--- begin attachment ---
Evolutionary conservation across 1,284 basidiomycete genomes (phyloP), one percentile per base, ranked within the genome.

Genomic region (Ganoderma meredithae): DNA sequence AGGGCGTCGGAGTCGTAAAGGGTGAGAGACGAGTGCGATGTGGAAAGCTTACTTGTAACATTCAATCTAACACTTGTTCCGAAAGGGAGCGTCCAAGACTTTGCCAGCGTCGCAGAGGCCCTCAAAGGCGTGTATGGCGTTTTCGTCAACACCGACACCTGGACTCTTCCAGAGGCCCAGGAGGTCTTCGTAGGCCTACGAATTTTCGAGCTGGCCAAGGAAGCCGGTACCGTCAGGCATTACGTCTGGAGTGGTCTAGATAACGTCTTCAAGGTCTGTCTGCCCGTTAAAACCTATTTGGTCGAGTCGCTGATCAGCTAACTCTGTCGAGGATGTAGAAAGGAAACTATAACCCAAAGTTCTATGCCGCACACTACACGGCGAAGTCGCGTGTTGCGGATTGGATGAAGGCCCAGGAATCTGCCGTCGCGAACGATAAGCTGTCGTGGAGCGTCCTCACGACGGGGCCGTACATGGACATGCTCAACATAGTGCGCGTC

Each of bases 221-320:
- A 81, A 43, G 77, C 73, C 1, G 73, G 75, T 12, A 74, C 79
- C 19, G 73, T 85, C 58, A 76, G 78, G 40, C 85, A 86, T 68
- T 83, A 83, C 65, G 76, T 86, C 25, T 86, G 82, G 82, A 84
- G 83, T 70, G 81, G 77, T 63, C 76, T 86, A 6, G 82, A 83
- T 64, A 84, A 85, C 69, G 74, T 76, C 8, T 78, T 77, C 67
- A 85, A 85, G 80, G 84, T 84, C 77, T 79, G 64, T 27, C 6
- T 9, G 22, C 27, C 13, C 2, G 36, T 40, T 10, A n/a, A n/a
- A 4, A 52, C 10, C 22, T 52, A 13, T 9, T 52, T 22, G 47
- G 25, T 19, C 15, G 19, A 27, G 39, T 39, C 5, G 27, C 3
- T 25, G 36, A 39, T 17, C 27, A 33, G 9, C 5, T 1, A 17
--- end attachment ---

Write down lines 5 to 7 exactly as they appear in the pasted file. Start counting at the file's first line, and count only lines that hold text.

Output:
- C 19, G 73, T 85, C 58, A 76, G 78, G 40, C 85, A 86, T 68
- T 83, A 83, C 65, G 76, T 86, C 25, T 86, G 82, G 82, A 84
- G 83, T 70, G 81, G 77, T 63, C 76, T 86, A 6, G 82, A 83